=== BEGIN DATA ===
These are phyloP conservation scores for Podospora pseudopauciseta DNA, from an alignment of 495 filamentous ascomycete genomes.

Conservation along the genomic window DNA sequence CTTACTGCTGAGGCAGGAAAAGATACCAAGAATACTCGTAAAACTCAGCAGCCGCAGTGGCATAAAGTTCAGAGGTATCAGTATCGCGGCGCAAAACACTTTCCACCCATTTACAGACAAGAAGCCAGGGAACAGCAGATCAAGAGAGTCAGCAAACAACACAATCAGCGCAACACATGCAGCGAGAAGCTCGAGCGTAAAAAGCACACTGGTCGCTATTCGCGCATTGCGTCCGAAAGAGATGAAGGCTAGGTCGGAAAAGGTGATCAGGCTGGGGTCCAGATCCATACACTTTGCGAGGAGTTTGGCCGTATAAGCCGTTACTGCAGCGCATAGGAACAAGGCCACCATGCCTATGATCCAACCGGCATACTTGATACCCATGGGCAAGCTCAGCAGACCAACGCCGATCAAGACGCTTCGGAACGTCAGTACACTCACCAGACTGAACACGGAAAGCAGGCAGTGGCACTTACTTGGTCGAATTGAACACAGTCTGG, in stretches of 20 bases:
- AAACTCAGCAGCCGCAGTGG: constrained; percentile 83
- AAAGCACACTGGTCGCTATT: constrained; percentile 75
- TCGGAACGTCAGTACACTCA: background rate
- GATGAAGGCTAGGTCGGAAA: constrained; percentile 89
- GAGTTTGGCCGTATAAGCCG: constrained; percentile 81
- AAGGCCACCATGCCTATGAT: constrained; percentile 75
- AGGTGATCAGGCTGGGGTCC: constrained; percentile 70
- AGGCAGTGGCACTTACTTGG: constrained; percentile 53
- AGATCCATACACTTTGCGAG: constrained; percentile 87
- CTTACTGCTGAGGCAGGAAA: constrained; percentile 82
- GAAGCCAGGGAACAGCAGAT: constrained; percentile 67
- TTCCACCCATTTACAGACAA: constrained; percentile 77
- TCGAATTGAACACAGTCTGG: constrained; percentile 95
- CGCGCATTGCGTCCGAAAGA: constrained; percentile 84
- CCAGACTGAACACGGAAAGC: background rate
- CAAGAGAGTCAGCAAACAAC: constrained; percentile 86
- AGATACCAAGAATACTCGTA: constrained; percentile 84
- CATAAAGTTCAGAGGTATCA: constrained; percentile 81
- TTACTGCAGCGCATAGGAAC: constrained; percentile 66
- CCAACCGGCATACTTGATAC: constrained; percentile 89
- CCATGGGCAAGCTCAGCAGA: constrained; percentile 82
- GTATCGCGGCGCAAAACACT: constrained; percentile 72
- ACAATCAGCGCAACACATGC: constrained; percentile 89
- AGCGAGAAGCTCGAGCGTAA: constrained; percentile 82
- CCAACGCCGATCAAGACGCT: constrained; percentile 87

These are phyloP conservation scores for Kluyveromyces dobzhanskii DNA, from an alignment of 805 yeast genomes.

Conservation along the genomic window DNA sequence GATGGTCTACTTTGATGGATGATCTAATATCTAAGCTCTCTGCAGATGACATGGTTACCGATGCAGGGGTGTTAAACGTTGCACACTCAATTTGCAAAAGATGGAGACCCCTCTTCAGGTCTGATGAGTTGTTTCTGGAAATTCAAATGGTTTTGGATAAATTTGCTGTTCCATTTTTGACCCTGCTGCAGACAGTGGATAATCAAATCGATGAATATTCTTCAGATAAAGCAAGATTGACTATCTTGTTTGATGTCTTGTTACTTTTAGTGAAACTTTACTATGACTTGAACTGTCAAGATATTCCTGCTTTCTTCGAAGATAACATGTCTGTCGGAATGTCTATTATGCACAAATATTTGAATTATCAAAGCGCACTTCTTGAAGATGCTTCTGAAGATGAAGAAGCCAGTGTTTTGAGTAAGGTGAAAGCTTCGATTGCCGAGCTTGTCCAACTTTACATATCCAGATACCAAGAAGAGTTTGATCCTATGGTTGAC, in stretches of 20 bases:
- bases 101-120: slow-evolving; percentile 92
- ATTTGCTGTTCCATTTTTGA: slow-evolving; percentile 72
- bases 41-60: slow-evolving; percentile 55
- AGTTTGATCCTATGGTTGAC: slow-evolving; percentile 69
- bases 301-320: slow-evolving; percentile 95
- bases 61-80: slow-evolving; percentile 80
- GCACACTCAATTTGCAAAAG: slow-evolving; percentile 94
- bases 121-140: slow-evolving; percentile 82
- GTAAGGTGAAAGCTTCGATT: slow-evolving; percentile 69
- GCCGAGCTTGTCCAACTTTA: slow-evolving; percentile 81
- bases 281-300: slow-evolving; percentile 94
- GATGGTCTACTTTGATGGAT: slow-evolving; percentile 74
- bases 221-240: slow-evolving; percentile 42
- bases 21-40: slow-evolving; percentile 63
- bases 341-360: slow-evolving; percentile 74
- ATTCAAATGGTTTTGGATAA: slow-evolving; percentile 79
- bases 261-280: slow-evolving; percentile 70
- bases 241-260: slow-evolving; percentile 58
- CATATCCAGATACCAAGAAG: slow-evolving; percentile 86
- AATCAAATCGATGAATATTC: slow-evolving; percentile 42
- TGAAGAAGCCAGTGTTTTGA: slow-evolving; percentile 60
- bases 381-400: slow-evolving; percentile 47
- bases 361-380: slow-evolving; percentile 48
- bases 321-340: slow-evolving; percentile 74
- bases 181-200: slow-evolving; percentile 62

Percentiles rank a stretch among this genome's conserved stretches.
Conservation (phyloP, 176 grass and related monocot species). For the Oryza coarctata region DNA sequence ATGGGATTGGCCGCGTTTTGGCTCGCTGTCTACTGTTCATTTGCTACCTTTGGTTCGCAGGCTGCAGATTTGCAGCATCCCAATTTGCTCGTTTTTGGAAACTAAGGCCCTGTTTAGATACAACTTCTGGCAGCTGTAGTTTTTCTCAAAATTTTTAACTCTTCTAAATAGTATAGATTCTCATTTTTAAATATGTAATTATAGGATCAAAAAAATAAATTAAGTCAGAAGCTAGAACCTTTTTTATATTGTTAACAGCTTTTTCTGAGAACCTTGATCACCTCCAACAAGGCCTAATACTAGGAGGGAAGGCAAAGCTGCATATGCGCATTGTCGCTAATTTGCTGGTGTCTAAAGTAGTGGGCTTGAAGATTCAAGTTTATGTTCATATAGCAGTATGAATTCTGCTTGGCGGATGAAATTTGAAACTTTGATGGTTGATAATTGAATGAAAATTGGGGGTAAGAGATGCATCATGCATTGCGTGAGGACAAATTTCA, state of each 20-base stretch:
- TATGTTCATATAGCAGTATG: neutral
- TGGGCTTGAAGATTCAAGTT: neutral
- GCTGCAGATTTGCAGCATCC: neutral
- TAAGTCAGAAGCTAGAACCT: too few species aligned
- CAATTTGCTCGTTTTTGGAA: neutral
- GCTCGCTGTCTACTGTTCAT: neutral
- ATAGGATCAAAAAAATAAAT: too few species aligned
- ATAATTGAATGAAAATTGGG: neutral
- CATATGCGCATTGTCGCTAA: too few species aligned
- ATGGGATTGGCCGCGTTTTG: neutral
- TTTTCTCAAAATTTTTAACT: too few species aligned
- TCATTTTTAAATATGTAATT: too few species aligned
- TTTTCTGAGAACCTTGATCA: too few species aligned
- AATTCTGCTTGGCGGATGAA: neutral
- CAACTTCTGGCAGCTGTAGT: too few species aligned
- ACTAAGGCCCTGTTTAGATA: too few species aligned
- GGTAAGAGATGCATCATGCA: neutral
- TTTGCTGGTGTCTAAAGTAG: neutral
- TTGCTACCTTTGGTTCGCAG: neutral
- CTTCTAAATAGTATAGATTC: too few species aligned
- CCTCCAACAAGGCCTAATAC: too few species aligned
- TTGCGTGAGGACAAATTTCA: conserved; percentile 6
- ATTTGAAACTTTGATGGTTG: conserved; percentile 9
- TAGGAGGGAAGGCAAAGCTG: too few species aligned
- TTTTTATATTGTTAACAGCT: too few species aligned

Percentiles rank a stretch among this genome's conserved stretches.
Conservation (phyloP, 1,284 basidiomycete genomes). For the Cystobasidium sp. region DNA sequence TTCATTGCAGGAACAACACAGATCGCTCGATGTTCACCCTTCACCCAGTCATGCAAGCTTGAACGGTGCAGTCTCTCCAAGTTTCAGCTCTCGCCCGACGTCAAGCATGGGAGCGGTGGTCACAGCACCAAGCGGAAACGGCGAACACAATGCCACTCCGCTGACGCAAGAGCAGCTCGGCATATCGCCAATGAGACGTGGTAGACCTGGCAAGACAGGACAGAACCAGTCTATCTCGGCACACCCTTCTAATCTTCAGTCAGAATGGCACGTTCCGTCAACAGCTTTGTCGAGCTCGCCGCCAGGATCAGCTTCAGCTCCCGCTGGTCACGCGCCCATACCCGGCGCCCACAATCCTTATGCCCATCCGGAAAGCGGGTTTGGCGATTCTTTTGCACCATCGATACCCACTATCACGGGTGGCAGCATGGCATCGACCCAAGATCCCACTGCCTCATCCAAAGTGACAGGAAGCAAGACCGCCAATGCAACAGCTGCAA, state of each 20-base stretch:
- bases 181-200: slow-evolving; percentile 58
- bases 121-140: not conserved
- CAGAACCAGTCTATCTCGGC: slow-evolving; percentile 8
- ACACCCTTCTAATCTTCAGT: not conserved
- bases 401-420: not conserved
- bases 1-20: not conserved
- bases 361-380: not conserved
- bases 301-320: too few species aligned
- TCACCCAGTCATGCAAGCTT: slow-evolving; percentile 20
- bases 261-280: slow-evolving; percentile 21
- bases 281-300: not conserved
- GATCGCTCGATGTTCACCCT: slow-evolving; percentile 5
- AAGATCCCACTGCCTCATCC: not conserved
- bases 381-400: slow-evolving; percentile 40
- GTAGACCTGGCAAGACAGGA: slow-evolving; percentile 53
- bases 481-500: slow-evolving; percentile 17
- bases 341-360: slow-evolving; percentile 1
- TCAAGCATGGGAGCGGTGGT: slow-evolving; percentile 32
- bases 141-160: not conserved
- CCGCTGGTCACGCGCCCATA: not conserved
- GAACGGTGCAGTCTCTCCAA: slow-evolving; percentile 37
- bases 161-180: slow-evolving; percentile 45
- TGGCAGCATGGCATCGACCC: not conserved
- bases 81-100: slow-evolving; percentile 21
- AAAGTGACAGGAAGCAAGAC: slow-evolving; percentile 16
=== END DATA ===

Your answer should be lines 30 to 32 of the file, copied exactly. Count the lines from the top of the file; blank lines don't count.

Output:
- bases 101-120: slow-evolving; percentile 92
- ATTTGCTGTTCCATTTTTGA: slow-evolving; percentile 72
- bases 41-60: slow-evolving; percentile 55